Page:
• Myeloid Stem cells
    •  Proerythroblast.........Reticulocyte.....RBC
    •  Megakaryoblast.........Megakaryocyte...Platelets
    •  Eosiniphillic........Eosiniphil
    •  Basophillic myeoblast......Basophil
    •  Myeoblast......Neutrophil
    •  Monoblast.....Monocyte......Macrophage
    • Mast Cell

    • Lymphoid stem cell
    •  T Lympohblast.....T Cell/Lymphocyte
    •  B lymphoblast.....B Cell/Lymphocyte
    •  NK Lymphoblast...Natural Killer(NK cell)
  16. What are precursor cells(blasts)
    Myeloid and lymphoid stem cells give rise to precursor cells. Percursor cells give rise to specific elements of blood

    example: monoblast develop into monocytes
  17. What are hemopoietic growth factors
    regulate the difrentiation and proliferation of particular formed elements
  18. What are erythropoietin(EPO) and Thrombopoitein
    Erythro-produced by kidneys increases the # of RBC precursor. Stimulates RBC production. Hematocrit anemia and polycythemia.

    Thromb-A hormone produced by the liver that stimulates the formation of platelets from megakaryocytes
  19. Explain Cytokines
    Small glycoprotein hormones typically produced by cells such as red bone marrow cells and macrophages, stimulate white blood cell formation
  20. What is hemoglobin
    carries oxygen a pigment that gives whole blood its red color
  21. Explain the Anatomy and Physiology of RBC's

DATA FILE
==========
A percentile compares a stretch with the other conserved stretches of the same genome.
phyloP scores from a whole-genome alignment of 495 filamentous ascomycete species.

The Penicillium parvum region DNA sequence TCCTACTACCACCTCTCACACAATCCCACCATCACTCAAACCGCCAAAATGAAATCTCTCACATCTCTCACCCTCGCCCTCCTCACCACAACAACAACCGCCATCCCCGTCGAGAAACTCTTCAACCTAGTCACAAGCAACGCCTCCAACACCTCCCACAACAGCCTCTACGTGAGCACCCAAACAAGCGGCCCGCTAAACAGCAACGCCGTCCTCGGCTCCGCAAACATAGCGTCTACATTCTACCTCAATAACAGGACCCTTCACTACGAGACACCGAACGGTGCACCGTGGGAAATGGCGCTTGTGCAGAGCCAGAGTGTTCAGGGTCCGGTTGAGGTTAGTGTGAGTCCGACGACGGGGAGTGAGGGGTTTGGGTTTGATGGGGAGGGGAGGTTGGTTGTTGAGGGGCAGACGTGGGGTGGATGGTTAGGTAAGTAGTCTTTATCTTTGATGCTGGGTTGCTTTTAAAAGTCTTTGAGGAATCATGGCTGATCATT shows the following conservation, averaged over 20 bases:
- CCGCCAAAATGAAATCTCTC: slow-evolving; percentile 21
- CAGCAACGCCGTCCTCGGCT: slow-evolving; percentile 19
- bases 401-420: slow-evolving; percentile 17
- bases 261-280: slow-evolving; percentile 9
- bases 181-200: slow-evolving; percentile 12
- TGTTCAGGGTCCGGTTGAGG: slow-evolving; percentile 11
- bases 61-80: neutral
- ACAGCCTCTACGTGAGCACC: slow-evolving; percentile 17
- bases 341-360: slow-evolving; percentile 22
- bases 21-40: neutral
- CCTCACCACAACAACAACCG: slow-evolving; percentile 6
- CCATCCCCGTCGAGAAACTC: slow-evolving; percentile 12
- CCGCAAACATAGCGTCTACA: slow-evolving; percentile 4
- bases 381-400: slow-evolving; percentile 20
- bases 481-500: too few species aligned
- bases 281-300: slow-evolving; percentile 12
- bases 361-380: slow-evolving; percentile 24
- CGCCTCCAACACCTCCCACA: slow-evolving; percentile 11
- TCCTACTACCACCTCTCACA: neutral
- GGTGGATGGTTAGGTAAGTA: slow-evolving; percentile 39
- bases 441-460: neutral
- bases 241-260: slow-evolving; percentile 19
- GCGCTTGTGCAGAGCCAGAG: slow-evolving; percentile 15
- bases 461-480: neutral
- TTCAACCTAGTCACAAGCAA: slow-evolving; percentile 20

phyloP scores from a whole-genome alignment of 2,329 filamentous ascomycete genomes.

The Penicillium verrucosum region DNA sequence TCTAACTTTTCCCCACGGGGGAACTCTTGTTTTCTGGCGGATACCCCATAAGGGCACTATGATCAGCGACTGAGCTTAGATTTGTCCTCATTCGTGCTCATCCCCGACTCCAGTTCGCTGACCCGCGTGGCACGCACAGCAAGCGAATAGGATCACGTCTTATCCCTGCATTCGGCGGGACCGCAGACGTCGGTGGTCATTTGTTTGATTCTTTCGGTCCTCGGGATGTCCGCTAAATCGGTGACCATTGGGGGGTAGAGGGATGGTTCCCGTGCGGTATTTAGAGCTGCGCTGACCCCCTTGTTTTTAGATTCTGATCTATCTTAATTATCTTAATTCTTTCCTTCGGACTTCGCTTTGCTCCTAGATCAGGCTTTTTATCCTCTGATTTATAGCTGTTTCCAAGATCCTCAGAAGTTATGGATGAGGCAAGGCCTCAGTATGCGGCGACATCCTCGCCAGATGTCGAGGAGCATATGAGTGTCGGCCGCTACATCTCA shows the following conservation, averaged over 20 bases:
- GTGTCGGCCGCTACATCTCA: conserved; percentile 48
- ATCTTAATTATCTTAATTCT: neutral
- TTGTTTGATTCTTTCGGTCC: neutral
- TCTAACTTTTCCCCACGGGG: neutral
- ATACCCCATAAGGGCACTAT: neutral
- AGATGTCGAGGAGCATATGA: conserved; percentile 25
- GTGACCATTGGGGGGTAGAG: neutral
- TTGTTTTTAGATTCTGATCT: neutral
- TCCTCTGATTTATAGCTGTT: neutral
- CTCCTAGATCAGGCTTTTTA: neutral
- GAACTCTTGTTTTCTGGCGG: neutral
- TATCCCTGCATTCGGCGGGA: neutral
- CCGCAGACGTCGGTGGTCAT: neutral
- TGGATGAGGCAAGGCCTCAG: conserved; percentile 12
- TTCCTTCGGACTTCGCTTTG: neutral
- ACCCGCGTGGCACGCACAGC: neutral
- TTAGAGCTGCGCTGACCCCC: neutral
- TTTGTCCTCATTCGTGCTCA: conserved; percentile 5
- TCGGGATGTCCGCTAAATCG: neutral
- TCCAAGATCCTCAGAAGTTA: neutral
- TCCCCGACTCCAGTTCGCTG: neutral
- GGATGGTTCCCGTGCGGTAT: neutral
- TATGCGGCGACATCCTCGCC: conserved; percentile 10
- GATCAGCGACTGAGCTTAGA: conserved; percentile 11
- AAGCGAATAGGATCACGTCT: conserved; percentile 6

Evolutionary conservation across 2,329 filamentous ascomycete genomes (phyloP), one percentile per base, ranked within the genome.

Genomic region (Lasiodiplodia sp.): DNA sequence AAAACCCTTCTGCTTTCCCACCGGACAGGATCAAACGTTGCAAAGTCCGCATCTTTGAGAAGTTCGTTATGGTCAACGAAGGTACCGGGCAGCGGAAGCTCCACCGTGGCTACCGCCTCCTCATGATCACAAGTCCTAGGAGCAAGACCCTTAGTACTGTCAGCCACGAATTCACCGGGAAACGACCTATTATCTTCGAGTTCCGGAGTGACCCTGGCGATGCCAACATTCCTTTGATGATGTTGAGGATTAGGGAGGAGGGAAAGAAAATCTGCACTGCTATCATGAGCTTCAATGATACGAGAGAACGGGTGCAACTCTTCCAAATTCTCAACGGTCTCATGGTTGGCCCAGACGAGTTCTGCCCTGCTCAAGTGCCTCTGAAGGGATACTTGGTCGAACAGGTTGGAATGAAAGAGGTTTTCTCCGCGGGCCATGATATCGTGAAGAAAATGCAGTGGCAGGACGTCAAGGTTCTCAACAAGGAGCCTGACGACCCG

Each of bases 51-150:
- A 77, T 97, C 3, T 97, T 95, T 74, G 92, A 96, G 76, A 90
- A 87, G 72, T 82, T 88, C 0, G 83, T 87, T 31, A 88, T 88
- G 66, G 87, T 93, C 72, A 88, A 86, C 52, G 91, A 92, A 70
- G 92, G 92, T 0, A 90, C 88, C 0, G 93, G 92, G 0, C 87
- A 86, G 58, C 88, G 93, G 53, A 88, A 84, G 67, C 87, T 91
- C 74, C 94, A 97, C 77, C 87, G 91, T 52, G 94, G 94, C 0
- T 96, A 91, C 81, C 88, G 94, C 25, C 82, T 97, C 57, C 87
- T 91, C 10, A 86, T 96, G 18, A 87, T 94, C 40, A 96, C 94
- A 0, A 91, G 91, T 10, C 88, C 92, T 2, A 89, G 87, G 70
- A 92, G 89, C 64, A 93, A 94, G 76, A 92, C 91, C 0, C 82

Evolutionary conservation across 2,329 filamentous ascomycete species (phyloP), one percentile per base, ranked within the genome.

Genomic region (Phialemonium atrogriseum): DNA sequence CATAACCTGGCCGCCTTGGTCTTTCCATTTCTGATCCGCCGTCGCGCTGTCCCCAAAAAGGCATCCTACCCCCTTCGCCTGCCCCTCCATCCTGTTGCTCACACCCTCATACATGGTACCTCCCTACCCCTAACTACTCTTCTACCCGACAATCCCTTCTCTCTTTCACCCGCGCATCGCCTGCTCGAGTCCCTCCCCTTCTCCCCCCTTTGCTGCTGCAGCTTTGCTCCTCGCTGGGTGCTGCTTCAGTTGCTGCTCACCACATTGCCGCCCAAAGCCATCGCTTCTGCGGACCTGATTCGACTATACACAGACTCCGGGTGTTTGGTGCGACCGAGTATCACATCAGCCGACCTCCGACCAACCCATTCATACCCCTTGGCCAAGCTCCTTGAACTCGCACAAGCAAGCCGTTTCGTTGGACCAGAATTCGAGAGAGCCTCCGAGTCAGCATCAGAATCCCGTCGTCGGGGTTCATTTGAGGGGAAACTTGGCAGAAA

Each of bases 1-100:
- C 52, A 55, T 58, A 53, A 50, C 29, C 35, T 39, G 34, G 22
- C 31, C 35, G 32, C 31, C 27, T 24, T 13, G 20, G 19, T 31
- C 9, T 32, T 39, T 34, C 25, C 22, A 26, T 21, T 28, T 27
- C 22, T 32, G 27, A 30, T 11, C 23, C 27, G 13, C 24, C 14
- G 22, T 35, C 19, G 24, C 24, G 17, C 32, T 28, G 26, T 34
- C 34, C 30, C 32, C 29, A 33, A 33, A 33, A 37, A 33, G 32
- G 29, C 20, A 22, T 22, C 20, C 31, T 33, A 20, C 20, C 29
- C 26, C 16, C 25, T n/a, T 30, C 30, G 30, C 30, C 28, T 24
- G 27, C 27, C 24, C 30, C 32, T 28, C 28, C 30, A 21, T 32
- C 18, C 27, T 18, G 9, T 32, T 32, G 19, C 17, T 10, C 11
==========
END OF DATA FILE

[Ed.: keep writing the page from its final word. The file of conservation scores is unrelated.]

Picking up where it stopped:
Anatomy- Erythrocytes(mature RBC) bioconcave discs with simple structure; lack nucleus and other organelles and can neither reproduce nor carry on extensive metabolic activities(loss of nucleus causes dent)

    • Physiology-composed of 4 polypeptide chains, a ring-like nonprotein called heme(at the center of the heme is Iron ion Fe 2+
    •  that can combine reversibly with one oxygen molecule allowing each hemoglobin molecule to bind four oxygen molecules.
  22. Explain breakdown of products process(RBC life cycle)
    1. microphages in spleen liver and red bone marrow phagocyticize ruptured and worn out RBC's splitting apart the globin and heme portions of hemoglobin

    2. globin is broken down into amino acids which can be reused by body cells to synthesize other proteins

    3. Iron removed from heme portion associate's with plasma protein:transferrin-transporter for iron on the blood stream

    4. Iron transferrin complex is then carried to red bone marrow where RBC precursor cells use it in hemoglobin synthesis

    5. Within red bone marrow erythropoiesis releases RBC's into circulation

    6. When iron is removed from heme the non-iron portion of heme is converted to biliverdin(green pigment) and then into bilirubin(yellow-orange pigment)...enters blood then secreted by liver cells that turn into bile; passes through small and large intestine.

    7. In large intestine bacteria convert bilirubin into urobilinogen; some absorbed back into blood; converted to a yellow pigment called urobilin excreted into urine. Most urobilinogen is eliminated in feces in the form of a brown pigment called sterobilin which gives feces its color.